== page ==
Who’s up for a one-day, HKD$2,000,000 (USD$260,000) superturbo tournament?
On Friday, 73 sickos — including Phil Ivey, Sam Trickett, John Juanda, Brian Rast, and Andrew Robl — gathered the Starworld Casino’s Poker King Club to compete in the Macau High Stakes Challenge. As if the six-figure buy-in wasn’t high enough, 21 players fired a second bullet — yes, this was a re-buy event — creating a prize pool of HKD$182,360,000 (USD$23,511,000).
The poker world was on edge during the event — especially when Trickett, Juanda, and Ivey made the final table.
1. Flipping for millions
“Asian businessmen” who frequent Macau and Australiah hate two things: publicity and long tournaments. PokerStars’ super high-roller events tend to stretch over at least two days, but the two six-figure events at the Aussie Millions and this Macau High Stakes Challenge were one-day events. This was because the PokerStars events tend to have more grinders, while the events in Asia consist of these “Asian businessmen,” who have no interest in sitting around and picking their spots. They're there to gamble.
Why waste dozens of hours to lose HKD$2,000,000 when you can lose it in an hour and start up a cash game? And when there’s no cash game going, there’s usually action heating up at the Baccarat table.
Even worse than long tournaments is publicity. Unfortunately for fan boys, neither Ivey (9th, USD$822,965), Trickett (7th, USD$999,213), nor Juanda (5th, USD$1,645,800) won the event on Friday. The winner was Stanley Choi, who earned USD$6,465,746 with his victory. Zhu Guan Fai (USD$4,349,735) heads up.
A quick Google search for “Stanley Choi” teaches us nothing about the winner of the largest non-WSOP prize in tournament poker history. Type in “Zhu Guan Fai,” and you won't find anything meaningful on him either. Despite their relative anonymity, Choi and Fai are ranked 43rd and 98th respectively on Hendon Mob’s All-Time Money List.
Neither player has a country flag next to his name. I’m surprised the hard working people at Hendon Mob didn’t create an “Asian businessman” flag.
In the past, I’ve defended six-figure buy-in events. They’re special, they create a lot of buzz, and there’s a defined group of players who we enjoy watching that will always play in these events. However, this event rubbed me the wrong way because there was limited coverage. PokerAce fed the public bits and pieces about this massive event, but we weren’t fully exposed. The vast majority of information about the tournament and its entrants was left on the poker room floor.
Anonymity is very important to some of these players, and if there are cameras everywhere, they probably wouldn’t play, but you can’t half-report a tournament as important as this one. Either welcome a real live-reporting team and camera crew to properly document the tournament or close the doors completely. The players can tweet and Tom Hall can leak information to TwoPlusTwo, but don’t selectively release information and call it “coverage.”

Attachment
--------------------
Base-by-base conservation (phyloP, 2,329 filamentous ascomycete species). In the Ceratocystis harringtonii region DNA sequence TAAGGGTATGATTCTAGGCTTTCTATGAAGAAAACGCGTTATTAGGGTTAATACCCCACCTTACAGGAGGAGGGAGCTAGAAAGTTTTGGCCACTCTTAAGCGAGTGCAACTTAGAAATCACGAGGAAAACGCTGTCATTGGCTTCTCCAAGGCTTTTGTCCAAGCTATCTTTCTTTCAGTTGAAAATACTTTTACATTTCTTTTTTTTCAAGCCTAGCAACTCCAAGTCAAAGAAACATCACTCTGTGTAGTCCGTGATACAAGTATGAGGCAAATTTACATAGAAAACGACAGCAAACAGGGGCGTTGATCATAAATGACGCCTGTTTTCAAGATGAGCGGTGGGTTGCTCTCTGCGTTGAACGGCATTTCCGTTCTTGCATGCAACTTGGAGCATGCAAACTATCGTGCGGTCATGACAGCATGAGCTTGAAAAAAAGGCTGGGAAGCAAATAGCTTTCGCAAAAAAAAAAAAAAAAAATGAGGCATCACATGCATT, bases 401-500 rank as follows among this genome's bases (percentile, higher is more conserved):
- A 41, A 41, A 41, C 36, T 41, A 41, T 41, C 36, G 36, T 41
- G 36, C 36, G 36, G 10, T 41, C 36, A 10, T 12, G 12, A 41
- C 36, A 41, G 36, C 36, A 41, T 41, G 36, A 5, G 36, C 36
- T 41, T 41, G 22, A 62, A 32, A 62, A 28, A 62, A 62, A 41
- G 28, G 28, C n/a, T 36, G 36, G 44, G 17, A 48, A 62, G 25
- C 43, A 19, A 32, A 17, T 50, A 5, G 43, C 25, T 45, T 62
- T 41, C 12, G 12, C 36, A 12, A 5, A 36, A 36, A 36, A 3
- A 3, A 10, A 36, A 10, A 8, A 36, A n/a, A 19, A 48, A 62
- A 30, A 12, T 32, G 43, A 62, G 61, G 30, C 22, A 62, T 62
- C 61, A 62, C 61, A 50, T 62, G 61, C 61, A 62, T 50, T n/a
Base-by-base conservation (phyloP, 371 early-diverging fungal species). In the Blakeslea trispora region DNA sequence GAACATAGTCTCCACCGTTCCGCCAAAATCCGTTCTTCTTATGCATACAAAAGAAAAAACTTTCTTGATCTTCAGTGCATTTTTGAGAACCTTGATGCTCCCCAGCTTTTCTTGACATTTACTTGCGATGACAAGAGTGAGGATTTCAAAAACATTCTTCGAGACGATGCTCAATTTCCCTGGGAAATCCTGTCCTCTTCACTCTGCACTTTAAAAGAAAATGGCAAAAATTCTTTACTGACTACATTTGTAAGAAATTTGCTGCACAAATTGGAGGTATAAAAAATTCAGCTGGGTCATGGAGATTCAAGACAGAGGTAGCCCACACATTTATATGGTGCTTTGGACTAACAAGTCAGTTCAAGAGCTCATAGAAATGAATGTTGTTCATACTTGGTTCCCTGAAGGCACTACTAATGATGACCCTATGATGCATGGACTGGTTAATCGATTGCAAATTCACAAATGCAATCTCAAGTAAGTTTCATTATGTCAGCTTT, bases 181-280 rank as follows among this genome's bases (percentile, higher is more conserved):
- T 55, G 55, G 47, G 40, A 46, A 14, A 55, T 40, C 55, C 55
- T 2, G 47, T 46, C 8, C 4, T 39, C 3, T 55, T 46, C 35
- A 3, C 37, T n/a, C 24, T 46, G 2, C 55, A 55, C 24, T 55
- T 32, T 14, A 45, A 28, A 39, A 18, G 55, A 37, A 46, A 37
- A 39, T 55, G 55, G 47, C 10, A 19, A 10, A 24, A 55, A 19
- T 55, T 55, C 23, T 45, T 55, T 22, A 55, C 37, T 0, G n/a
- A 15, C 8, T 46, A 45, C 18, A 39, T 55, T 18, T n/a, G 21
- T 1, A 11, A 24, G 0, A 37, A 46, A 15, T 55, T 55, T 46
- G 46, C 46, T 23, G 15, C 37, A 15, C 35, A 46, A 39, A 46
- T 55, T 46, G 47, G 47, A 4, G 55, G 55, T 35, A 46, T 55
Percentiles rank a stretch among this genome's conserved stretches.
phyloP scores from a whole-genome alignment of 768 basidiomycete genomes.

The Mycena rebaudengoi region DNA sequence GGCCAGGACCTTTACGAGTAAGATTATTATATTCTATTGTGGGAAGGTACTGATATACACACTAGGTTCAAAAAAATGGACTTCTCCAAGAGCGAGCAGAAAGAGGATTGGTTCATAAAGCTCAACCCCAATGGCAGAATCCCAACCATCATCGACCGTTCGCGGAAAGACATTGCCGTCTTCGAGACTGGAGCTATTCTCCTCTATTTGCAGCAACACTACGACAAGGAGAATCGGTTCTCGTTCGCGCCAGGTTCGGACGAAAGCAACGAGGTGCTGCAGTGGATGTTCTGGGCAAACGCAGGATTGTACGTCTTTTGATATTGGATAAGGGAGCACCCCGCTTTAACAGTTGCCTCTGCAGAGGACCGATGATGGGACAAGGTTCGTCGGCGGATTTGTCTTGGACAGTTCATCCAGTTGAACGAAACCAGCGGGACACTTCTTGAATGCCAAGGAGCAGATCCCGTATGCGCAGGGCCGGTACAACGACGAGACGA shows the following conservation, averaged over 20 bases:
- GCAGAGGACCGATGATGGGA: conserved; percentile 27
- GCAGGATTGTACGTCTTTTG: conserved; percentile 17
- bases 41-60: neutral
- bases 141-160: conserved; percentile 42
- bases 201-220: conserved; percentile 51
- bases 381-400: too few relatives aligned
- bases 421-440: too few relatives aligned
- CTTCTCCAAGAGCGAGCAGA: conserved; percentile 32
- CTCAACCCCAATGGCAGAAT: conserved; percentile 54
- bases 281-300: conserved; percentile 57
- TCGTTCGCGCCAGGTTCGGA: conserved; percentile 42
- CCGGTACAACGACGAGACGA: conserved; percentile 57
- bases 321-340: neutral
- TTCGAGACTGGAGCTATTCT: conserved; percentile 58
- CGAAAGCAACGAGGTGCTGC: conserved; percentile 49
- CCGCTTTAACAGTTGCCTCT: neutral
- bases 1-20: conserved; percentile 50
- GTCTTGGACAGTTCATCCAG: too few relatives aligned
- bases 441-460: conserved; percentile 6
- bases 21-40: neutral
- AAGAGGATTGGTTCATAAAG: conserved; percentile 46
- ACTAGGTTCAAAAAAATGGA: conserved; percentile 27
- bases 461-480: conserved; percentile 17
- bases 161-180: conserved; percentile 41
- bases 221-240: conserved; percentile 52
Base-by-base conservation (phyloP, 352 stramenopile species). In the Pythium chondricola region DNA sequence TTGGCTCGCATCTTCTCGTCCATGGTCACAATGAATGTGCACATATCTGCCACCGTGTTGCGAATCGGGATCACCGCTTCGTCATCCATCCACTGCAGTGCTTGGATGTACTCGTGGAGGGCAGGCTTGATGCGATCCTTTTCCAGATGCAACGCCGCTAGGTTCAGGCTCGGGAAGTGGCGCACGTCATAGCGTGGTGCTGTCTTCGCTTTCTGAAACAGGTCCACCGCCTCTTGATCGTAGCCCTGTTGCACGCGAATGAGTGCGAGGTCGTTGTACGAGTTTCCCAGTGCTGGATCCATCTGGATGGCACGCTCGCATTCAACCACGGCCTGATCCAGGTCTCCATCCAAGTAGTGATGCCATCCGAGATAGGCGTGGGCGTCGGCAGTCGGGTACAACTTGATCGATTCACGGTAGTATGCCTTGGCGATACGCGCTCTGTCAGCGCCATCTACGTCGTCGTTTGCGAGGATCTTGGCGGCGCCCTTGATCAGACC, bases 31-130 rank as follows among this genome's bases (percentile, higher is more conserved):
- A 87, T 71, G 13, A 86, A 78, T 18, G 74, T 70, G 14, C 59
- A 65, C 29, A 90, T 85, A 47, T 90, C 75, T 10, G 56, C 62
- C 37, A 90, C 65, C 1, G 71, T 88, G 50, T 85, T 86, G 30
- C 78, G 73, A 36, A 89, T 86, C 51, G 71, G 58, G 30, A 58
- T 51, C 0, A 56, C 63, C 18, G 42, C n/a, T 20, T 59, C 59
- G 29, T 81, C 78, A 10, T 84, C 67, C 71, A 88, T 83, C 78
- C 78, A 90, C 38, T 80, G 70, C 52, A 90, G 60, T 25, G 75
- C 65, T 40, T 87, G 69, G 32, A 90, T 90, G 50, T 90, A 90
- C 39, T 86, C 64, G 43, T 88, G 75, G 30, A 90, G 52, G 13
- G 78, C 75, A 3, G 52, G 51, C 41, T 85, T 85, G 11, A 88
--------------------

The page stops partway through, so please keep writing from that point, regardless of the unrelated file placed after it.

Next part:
If this multimillion-dollar coin-flipping tournament was meant to take place behind closed doors, then close the doors. But don’t crack the door open and show us only what you want us to see. That accomplishes very little, and is an insult to the relatively well-informed poker audience.
2. Negreanu vs. TwoPlusTwo…again
“Mason Malmuth and that kook moderator are greasy, slimy, nerdy, nutcases and they make me sick.”
That’s a direct quote from Daniel Negreanu, who blasted TwoPlusTwo on his own forum at FullContactPoker.com. "Kid Poker" — who’s had problems with TwoPlusTwo in the past — is angry because moderators at the site deleted a thread regarding the 22Q Foundation.
According to The Examiner, starting Monday, the foundation began hosting a “50+ hour poker podcast dubbed ‘The Ironman Podcast.’” To promote this event, members of the foundation went to TwoPlusTwo to promote the event but were met with opposition from moderators.
Malmuth posted the following in response to Negreanu’s textual rant:
It's our policy at 2+2 not to allow for solicitations of money on the website, and with very few exceptions, we enforce this strictly. If we didn't, it should be clear to everyone that www.twoplustwo.com would quickly be overrun with such requests.
By the way, if we were to allow this, the first charity that would appear is the Mason and Charmaine Malmuth Foundation. This is a private charity that my wife and I set up in January of 2007, and by the end of this year, we will have given away approximately $150,000.
The 22Q Foundation is wonderful, and they selflessly fight to improve the lives of people affected by 22q11.2 syndrome, but Malmuth has the right to protect the posters on the forum. Likewise, if someone created a fake foundation — in no way, shape, or form am I accusing the 22Q Foundation of being fake — then Malmuth would be liable for the damage.